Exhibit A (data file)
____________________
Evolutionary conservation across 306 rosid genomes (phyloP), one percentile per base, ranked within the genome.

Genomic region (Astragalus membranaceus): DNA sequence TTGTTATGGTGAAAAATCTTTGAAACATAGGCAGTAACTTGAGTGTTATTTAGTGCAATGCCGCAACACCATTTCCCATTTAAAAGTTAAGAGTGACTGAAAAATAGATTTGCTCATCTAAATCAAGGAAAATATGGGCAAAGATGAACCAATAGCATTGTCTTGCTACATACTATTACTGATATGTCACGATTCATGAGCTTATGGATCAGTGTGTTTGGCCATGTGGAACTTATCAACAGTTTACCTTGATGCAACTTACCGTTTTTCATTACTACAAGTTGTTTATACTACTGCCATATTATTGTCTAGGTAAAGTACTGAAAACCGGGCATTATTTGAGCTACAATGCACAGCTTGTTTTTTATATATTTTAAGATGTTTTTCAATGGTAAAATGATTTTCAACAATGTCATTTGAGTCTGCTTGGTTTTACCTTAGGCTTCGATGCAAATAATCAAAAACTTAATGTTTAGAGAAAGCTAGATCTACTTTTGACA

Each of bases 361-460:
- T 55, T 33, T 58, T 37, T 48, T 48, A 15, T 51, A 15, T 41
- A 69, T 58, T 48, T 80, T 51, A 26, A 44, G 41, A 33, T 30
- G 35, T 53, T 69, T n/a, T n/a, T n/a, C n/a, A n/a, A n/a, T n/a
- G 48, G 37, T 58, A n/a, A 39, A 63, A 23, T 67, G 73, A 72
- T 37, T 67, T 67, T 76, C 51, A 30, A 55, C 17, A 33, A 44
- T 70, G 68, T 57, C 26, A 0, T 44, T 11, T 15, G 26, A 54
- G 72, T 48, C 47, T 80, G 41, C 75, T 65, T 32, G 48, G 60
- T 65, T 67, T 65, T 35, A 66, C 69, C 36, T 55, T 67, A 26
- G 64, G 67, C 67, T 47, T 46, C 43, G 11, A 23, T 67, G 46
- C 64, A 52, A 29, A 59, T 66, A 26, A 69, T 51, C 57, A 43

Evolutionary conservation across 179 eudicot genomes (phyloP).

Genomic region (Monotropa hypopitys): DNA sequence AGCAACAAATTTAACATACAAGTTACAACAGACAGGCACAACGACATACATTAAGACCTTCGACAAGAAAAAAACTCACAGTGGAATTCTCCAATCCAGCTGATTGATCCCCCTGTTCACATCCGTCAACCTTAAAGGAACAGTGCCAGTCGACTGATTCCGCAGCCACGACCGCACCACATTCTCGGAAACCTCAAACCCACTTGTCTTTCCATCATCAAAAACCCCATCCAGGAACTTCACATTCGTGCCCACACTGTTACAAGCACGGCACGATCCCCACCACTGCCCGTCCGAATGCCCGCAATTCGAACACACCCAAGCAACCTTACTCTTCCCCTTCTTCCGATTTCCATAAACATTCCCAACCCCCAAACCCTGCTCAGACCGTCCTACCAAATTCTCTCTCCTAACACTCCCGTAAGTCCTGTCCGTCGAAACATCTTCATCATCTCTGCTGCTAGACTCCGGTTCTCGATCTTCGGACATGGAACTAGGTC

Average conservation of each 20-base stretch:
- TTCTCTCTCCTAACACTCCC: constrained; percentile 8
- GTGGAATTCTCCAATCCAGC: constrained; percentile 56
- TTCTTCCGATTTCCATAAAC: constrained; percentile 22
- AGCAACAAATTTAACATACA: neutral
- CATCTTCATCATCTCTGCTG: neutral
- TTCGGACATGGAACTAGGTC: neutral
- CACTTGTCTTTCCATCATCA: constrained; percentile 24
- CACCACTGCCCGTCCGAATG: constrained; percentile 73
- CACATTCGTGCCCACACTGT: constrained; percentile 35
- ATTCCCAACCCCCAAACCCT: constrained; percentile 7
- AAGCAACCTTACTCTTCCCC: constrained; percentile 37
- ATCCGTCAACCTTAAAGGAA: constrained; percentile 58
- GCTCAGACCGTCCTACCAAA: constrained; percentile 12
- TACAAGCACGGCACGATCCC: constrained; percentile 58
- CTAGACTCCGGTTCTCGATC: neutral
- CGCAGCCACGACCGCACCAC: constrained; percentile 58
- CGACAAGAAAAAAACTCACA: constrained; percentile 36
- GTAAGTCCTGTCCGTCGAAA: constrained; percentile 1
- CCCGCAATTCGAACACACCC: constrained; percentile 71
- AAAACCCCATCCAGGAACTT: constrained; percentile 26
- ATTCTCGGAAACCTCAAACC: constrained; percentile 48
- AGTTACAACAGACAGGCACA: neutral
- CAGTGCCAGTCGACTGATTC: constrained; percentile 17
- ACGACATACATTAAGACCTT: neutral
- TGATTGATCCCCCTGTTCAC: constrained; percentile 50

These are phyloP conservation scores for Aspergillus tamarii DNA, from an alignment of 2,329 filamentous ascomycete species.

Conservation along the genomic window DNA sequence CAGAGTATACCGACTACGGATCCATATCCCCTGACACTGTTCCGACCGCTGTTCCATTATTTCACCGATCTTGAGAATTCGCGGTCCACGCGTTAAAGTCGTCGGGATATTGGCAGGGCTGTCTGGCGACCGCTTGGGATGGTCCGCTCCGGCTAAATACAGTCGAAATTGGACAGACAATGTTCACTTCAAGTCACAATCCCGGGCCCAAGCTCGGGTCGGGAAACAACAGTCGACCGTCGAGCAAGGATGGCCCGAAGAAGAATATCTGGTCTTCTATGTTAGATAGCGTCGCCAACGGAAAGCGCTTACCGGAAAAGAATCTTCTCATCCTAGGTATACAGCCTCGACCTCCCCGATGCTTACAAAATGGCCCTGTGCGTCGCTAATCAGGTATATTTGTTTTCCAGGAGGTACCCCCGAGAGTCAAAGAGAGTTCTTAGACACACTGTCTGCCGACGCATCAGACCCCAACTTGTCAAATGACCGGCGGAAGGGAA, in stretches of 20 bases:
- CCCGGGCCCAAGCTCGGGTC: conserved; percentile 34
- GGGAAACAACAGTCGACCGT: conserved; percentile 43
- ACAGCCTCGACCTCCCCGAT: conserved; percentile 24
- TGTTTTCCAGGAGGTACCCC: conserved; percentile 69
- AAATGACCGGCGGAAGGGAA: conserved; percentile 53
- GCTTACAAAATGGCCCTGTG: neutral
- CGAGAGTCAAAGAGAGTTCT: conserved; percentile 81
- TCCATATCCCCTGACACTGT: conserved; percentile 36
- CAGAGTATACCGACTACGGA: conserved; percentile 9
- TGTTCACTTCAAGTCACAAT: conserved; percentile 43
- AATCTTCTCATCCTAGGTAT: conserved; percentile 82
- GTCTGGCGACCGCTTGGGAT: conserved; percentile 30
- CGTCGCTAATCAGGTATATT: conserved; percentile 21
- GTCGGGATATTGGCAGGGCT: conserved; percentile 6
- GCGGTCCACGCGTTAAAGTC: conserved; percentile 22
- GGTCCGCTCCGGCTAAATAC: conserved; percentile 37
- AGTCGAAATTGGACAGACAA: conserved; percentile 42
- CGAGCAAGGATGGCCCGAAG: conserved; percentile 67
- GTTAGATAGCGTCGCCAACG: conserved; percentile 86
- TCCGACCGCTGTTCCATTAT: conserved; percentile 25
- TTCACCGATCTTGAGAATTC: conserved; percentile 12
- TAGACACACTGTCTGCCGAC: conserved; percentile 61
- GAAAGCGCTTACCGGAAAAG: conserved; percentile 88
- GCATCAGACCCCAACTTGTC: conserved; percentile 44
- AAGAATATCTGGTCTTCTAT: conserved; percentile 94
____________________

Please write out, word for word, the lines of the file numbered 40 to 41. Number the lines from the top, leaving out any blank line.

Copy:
- ACGACATACATTAAGACCTT: neutral
- TGATTGATCCCCCTGTTCAC: constrained; percentile 50